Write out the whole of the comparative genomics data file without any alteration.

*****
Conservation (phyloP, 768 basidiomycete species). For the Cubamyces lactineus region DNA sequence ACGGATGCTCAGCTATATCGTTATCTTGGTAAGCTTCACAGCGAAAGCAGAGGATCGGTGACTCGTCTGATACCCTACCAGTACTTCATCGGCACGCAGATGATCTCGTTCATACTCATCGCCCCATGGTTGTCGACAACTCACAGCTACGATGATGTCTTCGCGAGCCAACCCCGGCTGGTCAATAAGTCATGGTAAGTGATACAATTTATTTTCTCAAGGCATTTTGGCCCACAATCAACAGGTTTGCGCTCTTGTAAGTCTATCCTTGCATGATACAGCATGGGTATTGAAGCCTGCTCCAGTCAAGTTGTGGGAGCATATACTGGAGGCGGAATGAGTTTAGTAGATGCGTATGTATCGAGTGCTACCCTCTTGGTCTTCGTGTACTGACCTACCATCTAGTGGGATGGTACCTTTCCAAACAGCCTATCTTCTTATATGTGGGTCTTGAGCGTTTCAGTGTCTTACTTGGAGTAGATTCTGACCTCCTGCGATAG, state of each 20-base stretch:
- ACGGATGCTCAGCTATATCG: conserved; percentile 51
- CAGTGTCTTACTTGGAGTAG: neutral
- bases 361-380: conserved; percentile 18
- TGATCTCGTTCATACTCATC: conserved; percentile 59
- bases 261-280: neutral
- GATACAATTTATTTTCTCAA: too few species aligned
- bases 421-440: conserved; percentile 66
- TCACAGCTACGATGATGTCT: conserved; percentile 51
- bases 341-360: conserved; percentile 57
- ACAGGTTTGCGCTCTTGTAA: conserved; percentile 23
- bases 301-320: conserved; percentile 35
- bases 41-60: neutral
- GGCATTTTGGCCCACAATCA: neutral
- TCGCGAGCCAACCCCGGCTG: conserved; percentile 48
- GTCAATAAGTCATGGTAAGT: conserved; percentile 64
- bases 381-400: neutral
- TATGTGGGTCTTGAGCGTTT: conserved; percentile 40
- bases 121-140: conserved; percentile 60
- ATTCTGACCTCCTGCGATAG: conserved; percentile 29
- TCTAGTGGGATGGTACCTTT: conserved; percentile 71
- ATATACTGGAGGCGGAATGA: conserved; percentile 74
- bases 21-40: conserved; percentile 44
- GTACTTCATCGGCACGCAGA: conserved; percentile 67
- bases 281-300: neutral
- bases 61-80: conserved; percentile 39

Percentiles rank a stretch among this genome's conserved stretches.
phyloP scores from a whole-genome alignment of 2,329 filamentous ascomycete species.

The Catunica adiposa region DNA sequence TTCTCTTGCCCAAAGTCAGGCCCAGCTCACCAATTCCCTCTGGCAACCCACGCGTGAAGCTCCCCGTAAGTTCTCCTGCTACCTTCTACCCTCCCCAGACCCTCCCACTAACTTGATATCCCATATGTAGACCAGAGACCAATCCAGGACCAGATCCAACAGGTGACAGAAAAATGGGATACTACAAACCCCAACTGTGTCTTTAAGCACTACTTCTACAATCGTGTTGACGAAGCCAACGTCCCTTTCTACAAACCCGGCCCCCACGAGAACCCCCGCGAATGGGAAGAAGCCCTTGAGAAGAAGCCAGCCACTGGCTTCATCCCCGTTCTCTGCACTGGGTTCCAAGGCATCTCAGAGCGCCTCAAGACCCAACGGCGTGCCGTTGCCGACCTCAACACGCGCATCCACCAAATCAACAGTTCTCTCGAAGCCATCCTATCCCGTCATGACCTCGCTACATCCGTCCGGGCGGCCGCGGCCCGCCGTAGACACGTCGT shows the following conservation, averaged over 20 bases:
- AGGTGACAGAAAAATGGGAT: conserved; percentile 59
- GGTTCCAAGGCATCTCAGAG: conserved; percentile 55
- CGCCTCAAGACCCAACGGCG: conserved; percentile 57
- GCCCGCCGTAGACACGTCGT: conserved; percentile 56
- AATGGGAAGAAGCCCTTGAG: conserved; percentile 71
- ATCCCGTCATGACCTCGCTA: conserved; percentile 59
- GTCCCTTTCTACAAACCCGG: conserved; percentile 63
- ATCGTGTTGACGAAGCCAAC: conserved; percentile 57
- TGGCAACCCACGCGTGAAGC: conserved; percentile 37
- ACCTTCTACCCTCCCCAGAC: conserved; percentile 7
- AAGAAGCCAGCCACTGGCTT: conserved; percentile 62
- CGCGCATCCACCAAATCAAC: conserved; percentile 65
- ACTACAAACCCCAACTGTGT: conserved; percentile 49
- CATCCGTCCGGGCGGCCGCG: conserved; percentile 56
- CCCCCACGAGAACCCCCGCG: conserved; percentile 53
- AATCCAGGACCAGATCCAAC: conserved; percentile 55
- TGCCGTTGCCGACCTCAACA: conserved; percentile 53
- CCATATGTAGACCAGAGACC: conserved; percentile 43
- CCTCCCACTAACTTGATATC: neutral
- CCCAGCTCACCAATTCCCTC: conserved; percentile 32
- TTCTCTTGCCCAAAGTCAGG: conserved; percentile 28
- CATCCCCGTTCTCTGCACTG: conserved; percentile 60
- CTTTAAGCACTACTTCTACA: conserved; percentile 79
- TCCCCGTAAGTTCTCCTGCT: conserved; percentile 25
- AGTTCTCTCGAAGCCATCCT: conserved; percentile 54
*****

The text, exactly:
Conservation (phyloP, 768 basidiomycete species). For the Cubamyces lactineus region DNA sequence ACGGATGCTCAGCTATATCGTTATCTTGGTAAGCTTCACAGCGAAAGCAGAGGATCGGTGACTCGTCTGATACCCTACCAGTACTTCATCGGCACGCAGATGATCTCGTTCATACTCATCGCCCCATGGTTGTCGACAACTCACAGCTACGATGATGTCTTCGCGAGCCAACCCCGGCTGGTCAATAAGTCATGGTAAGTGATACAATTTATTTTCTCAAGGCATTTTGGCCCACAATCAACAGGTTTGCGCTCTTGTAAGTCTATCCTTGCATGATACAGCATGGGTATTGAAGCCTGCTCCAGTCAAGTTGTGGGAGCATATACTGGAGGCGGAATGAGTTTAGTAGATGCGTATGTATCGAGTGCTACCCTCTTGGTCTTCGTGTACTGACCTACCATCTAGTGGGATGGTACCTTTCCAAACAGCCTATCTTCTTATATGTGGGTCTTGAGCGTTTCAGTGTCTTACTTGGAGTAGATTCTGACCTCCTGCGATAG, state of each 20-base stretch:
- ACGGATGCTCAGCTATATCG: conserved; percentile 51
- CAGTGTCTTACTTGGAGTAG: neutral
- bases 361-380: conserved; percentile 18
- TGATCTCGTTCATACTCATC: conserved; percentile 59
- bases 261-280: neutral
- GATACAATTTATTTTCTCAA: too few species aligned
- bases 421-440: conserved; percentile 66
- TCACAGCTACGATGATGTCT: conserved; percentile 51
- bases 341-360: conserved; percentile 57
- ACAGGTTTGCGCTCTTGTAA: conserved; percentile 23
- bases 301-320: conserved; percentile 35
- bases 41-60: neutral
- GGCATTTTGGCCCACAATCA: neutral
- TCGCGAGCCAACCCCGGCTG: conserved; percentile 48
- GTCAATAAGTCATGGTAAGT: conserved; percentile 64
- bases 381-400: neutral
- TATGTGGGTCTTGAGCGTTT: conserved; percentile 40
- bases 121-140: conserved; percentile 60
- ATTCTGACCTCCTGCGATAG: conserved; percentile 29
- TCTAGTGGGATGGTACCTTT: conserved; percentile 71
- ATATACTGGAGGCGGAATGA: conserved; percentile 74
- bases 21-40: conserved; percentile 44
- GTACTTCATCGGCACGCAGA: conserved; percentile 67
- bases 281-300: neutral
- bases 61-80: conserved; percentile 39

Percentiles rank a stretch among this genome's conserved stretches.
phyloP scores from a whole-genome alignment of 2,329 filamentous ascomycete species.

The Catunica adiposa region DNA sequence TTCTCTTGCCCAAAGTCAGGCCCAGCTCACCAATTCCCTCTGGCAACCCACGCGTGAAGCTCCCCGTAAGTTCTCCTGCTACCTTCTACCCTCCCCAGACCCTCCCACTAACTTGATATCCCATATGTAGACCAGAGACCAATCCAGGACCAGATCCAACAGGTGACAGAAAAATGGGATACTACAAACCCCAACTGTGTCTTTAAGCACTACTTCTACAATCGTGTTGACGAAGCCAACGTCCCTTTCTACAAACCCGGCCCCCACGAGAACCCCCGCGAATGGGAAGAAGCCCTTGAGAAGAAGCCAGCCACTGGCTTCATCCCCGTTCTCTGCACTGGGTTCCAAGGCATCTCAGAGCGCCTCAAGACCCAACGGCGTGCCGTTGCCGACCTCAACACGCGCATCCACCAAATCAACAGTTCTCTCGAAGCCATCCTATCCCGTCATGACCTCGCTACATCCGTCCGGGCGGCCGCGGCCCGCCGTAGACACGTCGT shows the following conservation, averaged over 20 bases:
- AGGTGACAGAAAAATGGGAT: conserved; percentile 59
- GGTTCCAAGGCATCTCAGAG: conserved; percentile 55
- CGCCTCAAGACCCAACGGCG: conserved; percentile 57
- GCCCGCCGTAGACACGTCGT: conserved; percentile 56
- AATGGGAAGAAGCCCTTGAG: conserved; percentile 71
- ATCCCGTCATGACCTCGCTA: conserved; percentile 59
- GTCCCTTTCTACAAACCCGG: conserved; percentile 63
- ATCGTGTTGACGAAGCCAAC: conserved; percentile 57
- TGGCAACCCACGCGTGAAGC: conserved; percentile 37
- ACCTTCTACCCTCCCCAGAC: conserved; percentile 7
- AAGAAGCCAGCCACTGGCTT: conserved; percentile 62
- CGCGCATCCACCAAATCAAC: conserved; percentile 65
- ACTACAAACCCCAACTGTGT: conserved; percentile 49
- CATCCGTCCGGGCGGCCGCG: conserved; percentile 56
- CCCCCACGAGAACCCCCGCG: conserved; percentile 53
- AATCCAGGACCAGATCCAAC: conserved; percentile 55
- TGCCGTTGCCGACCTCAACA: conserved; percentile 53
- CCATATGTAGACCAGAGACC: conserved; percentile 43
- CCTCCCACTAACTTGATATC: neutral
- CCCAGCTCACCAATTCCCTC: conserved; percentile 32
- TTCTCTTGCCCAAAGTCAGG: conserved; percentile 28
- CATCCCCGTTCTCTGCACTG: conserved; percentile 60
- CTTTAAGCACTACTTCTACA: conserved; percentile 79
- TCCCCGTAAGTTCTCCTGCT: conserved; percentile 25
- AGTTCTCTCGAAGCCATCCT: conserved; percentile 54